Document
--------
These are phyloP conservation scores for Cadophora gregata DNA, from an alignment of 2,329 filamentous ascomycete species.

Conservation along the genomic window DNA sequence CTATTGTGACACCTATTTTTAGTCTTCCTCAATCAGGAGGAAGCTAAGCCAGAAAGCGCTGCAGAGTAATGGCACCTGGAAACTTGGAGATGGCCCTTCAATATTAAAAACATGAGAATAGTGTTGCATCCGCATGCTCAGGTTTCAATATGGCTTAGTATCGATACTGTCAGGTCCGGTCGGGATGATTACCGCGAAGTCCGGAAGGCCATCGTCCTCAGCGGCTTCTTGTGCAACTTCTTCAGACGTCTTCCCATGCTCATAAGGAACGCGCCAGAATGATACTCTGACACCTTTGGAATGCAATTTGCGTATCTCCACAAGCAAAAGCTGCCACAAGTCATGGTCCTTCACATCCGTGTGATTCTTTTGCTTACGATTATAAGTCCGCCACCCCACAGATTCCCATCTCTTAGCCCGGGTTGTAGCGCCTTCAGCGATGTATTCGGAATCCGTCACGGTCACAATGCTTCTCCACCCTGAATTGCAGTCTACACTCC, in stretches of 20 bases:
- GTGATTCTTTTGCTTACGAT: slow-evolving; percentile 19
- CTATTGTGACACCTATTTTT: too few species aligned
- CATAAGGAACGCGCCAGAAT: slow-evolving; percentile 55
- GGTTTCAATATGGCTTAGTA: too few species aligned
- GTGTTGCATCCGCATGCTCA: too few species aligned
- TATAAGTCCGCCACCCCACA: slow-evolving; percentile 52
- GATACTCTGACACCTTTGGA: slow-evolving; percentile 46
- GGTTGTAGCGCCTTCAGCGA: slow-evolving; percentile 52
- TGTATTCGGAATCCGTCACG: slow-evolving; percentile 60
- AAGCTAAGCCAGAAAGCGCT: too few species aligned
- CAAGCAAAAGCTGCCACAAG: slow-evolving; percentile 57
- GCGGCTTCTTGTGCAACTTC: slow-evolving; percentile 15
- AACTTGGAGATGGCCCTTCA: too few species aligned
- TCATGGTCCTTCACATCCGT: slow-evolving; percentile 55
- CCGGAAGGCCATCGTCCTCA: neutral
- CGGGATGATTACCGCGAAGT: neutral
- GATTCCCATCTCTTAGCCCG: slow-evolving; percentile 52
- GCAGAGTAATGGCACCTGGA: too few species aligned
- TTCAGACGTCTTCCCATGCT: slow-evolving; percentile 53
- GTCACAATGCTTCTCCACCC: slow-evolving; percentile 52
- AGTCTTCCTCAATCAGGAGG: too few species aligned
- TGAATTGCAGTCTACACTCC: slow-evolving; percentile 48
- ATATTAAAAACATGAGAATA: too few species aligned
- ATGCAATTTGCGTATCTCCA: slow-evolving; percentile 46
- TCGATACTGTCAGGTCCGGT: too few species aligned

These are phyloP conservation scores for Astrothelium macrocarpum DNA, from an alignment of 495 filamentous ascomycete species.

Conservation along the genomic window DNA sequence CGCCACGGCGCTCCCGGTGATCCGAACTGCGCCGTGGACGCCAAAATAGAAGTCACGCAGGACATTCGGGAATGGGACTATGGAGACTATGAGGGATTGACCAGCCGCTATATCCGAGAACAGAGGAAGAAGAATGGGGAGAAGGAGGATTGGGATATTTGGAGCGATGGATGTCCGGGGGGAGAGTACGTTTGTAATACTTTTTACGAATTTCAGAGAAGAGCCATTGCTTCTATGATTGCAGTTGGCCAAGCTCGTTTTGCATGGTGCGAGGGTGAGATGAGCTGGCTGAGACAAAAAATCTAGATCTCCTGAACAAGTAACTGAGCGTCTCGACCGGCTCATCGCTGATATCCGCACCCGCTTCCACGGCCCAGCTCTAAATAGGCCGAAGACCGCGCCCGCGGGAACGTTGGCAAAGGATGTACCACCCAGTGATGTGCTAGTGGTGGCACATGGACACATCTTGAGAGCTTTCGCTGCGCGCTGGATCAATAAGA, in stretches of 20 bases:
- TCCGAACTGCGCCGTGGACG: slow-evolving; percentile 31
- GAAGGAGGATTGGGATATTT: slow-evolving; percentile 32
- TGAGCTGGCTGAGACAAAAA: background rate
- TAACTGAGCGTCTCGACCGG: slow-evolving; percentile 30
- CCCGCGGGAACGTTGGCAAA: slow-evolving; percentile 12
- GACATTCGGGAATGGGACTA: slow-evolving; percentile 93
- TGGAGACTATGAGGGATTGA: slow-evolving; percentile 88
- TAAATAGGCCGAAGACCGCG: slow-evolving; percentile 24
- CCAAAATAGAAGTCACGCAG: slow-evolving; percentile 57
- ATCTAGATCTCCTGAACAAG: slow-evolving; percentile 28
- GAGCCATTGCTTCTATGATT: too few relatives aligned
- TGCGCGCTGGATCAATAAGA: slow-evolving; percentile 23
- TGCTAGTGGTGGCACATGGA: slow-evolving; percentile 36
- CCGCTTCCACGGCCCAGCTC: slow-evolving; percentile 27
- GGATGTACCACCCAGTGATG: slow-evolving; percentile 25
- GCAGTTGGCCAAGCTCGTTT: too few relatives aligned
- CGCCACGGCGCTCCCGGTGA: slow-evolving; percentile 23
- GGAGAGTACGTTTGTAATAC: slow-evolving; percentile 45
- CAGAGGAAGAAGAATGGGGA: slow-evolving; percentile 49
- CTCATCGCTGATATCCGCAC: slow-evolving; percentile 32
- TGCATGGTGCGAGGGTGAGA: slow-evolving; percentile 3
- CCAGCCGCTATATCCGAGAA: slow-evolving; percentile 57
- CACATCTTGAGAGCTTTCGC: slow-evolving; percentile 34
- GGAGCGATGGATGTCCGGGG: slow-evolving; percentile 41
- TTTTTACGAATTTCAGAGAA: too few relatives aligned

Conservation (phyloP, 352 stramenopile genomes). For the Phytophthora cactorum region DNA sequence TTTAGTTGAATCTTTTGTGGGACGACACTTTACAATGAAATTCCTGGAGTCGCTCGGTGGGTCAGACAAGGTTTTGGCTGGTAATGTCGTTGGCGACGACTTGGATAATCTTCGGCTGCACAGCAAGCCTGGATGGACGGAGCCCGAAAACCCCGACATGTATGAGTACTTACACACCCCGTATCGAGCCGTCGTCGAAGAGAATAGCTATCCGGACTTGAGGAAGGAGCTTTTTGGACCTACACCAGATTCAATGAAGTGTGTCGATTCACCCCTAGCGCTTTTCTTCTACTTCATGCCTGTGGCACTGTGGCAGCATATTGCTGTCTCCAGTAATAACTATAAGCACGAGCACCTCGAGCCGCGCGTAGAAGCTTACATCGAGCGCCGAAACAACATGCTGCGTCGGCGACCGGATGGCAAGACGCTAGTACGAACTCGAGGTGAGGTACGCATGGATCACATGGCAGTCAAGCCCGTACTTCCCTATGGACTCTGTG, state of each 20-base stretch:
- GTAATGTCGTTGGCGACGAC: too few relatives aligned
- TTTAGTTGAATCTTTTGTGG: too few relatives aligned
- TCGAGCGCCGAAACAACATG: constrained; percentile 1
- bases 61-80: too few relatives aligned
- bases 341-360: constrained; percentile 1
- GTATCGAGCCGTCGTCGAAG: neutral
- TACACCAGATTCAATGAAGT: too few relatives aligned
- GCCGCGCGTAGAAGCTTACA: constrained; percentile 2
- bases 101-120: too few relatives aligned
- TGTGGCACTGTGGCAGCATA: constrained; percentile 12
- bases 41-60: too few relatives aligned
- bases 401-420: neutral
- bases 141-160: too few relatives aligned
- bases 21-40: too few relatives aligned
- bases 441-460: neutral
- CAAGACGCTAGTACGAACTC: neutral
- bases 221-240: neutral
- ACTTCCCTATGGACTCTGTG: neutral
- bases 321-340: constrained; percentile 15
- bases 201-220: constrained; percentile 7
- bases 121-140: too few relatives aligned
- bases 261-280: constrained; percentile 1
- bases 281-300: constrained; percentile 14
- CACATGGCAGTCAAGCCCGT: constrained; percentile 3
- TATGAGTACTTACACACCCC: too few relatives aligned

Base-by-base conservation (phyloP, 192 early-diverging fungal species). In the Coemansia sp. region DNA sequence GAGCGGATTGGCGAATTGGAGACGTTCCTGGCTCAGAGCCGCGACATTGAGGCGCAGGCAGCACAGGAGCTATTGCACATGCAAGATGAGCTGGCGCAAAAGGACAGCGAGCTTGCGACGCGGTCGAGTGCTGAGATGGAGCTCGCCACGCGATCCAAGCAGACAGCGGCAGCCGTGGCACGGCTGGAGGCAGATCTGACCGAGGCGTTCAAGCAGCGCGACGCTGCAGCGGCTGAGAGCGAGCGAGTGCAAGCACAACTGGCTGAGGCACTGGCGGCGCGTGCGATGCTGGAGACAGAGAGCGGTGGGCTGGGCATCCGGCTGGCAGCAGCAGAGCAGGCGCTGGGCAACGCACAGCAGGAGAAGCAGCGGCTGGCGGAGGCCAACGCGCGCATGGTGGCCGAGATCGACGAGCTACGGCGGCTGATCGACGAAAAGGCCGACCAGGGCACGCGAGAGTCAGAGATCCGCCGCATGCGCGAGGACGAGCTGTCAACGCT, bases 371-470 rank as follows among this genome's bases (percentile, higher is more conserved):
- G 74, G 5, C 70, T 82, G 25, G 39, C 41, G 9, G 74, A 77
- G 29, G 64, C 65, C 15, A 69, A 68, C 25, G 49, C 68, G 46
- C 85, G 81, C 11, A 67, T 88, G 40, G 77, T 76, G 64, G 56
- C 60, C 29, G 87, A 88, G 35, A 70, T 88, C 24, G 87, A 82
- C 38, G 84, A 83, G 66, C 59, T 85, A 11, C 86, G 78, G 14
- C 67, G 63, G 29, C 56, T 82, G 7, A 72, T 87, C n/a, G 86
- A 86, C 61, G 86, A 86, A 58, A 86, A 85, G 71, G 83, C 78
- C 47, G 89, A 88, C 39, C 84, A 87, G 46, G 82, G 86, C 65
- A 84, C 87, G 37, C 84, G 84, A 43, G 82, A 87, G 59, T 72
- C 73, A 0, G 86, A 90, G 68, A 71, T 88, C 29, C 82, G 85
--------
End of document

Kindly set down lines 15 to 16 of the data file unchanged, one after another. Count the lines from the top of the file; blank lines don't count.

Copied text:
- AACTTGGAGATGGCCCTTCA: too few species aligned
- TCATGGTCCTTCACATCCGT: slow-evolving; percentile 55